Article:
SE1's advantageous location within central London and proximity to the River Thames offers convenient access to many essential amenities, cultural attractions, and employment prospects. These features position SE1 as a sought-after locale for both residents and investors. Furthermore, SE1 exhibits potential for capital growth over time, driven by ongoing development, housing demand, and the inherent desirability of the area.
Renting Property in SE1
Affordable rental options make SE1's flats and houses appealing to renters. The rental landscape caters to various budgets, from ex-council flats to family homes and upscale riverside flats.
One of SE1's renting perks is its extensive transport links, with most neighbourhoods falling within Zone 1. Commuting to Central London or Canary Wharf remains both cost-effective and efficient.
Ongoing regeneration in Southwark, Borough, Bermondsey, Elephant and Castle, London Bridge, and Waterloo has paved the way for abundant investment prospects. This favourable environment offers ample buy-to-let opportunities, aligning with the vibrant rental market's demands.
Buildings of Significance in SE1
Lambeth Palace has a long and significant history in SE1, serving as the London residence of the Archbishop of Canterbury since the 13th century. Over the years, it has fulfilled various roles, including worship, learning, diplomacy, and refuge. The palace houses historical artefacts like the Lambeth Bible and the Lambeth Palace Library, a treasure trove of religious manuscripts.
Beyond its physical presence, Lambeth Palace's impact on SE1 is noteworthy. The Lambeth Conference, uniting Anglican bishops from 1867 to 1978, found its home here. It has also seen diverse roles, from hosting Sir Thomas More's imprisonment in 1534 to becoming a hospital during the English Civil War.
In the modern era, Lambeth Palace remains pivotal for the Church of England, serving purposes like worship and conferences. Notable moments include the establishment of Lambeth Palace Library in 1610 and the last Lambeth Conference in 1978.
Lambeth Palace is a significant monument of SE1's history, encapsulating religious and cultural heritage. It's open to the public, inviting exploration of its rich past and enduring presence.
Johanna Primary School – Their website says: “Johanna Primary School provides a nurturing and supportive learning environment for its students, helping them to achieve their full potential.”
Tower Bridge Primary School – “Tower Bridge Primary School has a strongly inclusive ethos, valuing every pupil” and was rated Good by Ofsted in 2018.
Notre Dame Roman Catholic Girls' School – “Notre Dame Roman Catholic Girls' School is committed to providing a high-quality education for its students, helping them to develop academically, socially, and spiritually.”
Walworth Academy – “Walworth Academy is dedicated to providing its students with the skills, knowledge, and confidence they need to succeed in life, both academically and personally.”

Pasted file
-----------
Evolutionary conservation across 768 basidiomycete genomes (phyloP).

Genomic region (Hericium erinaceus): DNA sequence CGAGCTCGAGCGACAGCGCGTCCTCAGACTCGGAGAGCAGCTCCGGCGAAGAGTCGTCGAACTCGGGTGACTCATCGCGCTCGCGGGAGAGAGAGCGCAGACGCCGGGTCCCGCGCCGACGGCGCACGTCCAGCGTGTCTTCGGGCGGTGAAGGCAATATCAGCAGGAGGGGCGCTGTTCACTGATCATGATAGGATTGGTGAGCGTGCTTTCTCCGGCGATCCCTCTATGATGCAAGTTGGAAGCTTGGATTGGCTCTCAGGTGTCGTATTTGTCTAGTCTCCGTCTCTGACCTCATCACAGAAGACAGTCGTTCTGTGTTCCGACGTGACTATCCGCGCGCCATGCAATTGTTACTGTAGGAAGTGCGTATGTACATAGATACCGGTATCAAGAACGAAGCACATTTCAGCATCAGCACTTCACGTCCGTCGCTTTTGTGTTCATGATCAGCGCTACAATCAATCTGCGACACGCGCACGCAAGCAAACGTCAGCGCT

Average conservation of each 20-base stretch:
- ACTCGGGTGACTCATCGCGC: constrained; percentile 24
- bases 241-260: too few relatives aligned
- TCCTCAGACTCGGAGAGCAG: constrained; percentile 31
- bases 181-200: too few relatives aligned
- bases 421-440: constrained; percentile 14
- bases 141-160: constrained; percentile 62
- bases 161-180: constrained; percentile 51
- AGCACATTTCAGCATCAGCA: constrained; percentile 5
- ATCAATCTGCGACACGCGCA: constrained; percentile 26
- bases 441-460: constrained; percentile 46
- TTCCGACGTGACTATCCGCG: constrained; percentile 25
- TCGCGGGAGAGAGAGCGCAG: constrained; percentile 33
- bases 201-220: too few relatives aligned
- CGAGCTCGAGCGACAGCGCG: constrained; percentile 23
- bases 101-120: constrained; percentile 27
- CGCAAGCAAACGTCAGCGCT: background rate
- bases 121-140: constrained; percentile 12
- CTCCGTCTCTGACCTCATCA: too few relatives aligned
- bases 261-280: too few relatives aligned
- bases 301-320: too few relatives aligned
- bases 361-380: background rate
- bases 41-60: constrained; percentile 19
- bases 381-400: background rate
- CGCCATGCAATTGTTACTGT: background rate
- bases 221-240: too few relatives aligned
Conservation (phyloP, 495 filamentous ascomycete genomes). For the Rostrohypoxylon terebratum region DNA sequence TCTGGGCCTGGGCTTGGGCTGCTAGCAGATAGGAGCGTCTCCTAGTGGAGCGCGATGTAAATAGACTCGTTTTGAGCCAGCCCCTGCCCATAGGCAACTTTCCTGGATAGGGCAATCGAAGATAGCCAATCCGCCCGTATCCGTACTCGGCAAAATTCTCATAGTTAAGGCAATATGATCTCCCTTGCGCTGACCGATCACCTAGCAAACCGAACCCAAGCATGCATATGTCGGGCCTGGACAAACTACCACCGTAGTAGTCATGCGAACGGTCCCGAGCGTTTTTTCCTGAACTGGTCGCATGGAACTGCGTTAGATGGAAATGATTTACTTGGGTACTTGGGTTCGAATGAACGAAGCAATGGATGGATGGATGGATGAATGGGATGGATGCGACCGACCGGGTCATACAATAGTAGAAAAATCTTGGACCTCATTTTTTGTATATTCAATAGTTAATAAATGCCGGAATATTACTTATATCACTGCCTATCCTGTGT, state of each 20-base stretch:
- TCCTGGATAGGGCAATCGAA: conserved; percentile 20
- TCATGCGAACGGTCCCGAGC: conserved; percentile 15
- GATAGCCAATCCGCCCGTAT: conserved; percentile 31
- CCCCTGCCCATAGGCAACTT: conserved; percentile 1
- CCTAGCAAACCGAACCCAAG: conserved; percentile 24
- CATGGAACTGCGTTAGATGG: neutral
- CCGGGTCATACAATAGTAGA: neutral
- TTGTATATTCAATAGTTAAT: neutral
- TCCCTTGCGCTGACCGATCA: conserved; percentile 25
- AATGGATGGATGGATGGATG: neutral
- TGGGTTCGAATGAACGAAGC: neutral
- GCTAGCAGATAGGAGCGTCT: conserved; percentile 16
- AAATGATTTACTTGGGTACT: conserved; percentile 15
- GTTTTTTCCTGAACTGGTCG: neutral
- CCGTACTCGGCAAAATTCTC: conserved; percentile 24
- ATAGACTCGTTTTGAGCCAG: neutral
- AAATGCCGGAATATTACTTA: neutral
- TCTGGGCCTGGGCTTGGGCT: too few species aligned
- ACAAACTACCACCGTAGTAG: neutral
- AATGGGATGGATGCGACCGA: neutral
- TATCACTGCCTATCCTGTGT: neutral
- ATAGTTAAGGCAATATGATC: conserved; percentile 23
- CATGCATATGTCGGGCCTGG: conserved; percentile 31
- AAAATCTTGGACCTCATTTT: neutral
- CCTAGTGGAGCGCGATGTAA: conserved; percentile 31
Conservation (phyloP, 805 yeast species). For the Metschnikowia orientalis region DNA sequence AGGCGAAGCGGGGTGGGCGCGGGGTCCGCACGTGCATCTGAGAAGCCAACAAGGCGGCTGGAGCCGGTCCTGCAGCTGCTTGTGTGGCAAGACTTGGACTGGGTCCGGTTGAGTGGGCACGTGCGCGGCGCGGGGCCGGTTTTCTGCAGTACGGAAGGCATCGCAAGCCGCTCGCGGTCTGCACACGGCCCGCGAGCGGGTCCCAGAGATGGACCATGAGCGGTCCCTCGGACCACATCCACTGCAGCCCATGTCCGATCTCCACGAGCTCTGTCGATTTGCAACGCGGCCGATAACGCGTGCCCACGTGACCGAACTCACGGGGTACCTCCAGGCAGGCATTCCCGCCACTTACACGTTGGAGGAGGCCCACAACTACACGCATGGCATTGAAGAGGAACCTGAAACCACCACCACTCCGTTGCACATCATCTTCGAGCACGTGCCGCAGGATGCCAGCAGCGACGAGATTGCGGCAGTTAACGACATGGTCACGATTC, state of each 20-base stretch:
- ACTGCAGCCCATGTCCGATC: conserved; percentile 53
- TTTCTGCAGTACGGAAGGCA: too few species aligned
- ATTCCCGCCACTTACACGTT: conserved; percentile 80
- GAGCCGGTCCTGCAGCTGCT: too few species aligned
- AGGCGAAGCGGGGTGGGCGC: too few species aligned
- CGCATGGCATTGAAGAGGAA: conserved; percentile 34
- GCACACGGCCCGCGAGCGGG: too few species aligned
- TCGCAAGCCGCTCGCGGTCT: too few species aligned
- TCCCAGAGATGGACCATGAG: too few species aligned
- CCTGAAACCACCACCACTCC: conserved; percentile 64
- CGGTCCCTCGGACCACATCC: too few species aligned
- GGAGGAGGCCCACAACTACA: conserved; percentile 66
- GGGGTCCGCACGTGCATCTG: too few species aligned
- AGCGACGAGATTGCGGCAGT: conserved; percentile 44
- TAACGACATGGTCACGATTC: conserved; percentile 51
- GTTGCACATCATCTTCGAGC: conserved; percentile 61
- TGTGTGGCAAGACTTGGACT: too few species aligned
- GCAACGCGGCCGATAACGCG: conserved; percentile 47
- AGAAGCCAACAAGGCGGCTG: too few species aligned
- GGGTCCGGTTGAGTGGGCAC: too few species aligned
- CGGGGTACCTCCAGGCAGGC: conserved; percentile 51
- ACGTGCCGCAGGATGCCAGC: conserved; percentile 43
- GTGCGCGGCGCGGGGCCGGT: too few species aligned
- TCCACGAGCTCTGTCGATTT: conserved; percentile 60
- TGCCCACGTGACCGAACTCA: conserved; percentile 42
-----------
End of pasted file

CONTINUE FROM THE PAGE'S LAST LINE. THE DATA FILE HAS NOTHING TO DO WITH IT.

Past Regeneration Projects
Shakespeare's Globe was rebuilt in the 1990s on the site of the original Globe Theatre, which was destroyed in a fire in 1613. The new Globe Theatre is a popular tourist destination and hosts a variety of performances throughout the year. The regeneration of the Bankside area, which is home to the Globe Theatre, has been a significant success, with new restaurants, bars, and shops opening up in the area.
Regeneration Projects In SE1
The SE1 area has undergone a large amount of regeneration since the 1980s, and more is planned. According to Southwark Council, 40% of Southwark is under regeneration, and developments in the area are valued at £4 billion.
Elephant Park in Elephant & Castle is a £2.5 billion regeneration initiative by Lendlease and Southwark Council. It envisions 2,500 new homes, 32,000 square metres of retail and commercial space, and a two-acre park. The project prioritises sustainability and aims to generate over 5,000 construction jobs and 1,500 permanent positions. Replacing the former Heygate Estate, the development combines high-rise and low-rise buildings, accompanied by public spaces like a park with a children's play area, cafe, and dog park. Anticipated to conclude its first phase in 2023 and the second in 2026, Elephant Park is a major regeneration project that will transform the Elephant & Castle area. It will create new homes, jobs, and public spaces, and it will help to make the area a more vibrant and sustainable place to live, work, and visit.
Several community groups and projects in SE1 bring residents together and promote community engagement.
Community Groups: This organisation organises a range of different projects and initiatives, some of which are highlighted below:
The Africa Centre: The Africa Centre is a strong and active participant in the local community. They engage through events, exhibitions, and educational programmes, providing opportunities for cultural enrichment, fostering connections, and celebrating the contributions of African culture within the local context.
Southwark News: The Southwark News is an excellent example of a community-led newspaper and prides itself on being the only independent, paid-for newspaper in London. Their events page provides a round-up of local events in SE1 and SE16, including theatre performances, festivals, exhibitions, and more.
SE1 is a large area and it is well connected with the rest of London. It has a large number of Underground and Overground stations, as well as numerous bus routes operating.
There are six Underground stations in SE1:
SE1 has four stations:
From Borough Station, the following bus routes operate: 35, 40, 133, 343, C10, N133, N343
Three bus routes operate from Waterloo Station: 4, 172, 341
Five bus routes operate from Southwark Station: 45, 63, 100, N63, N89
SE1 covers an extensive area of London, and it is home to some of the biggest and best attractions in the city.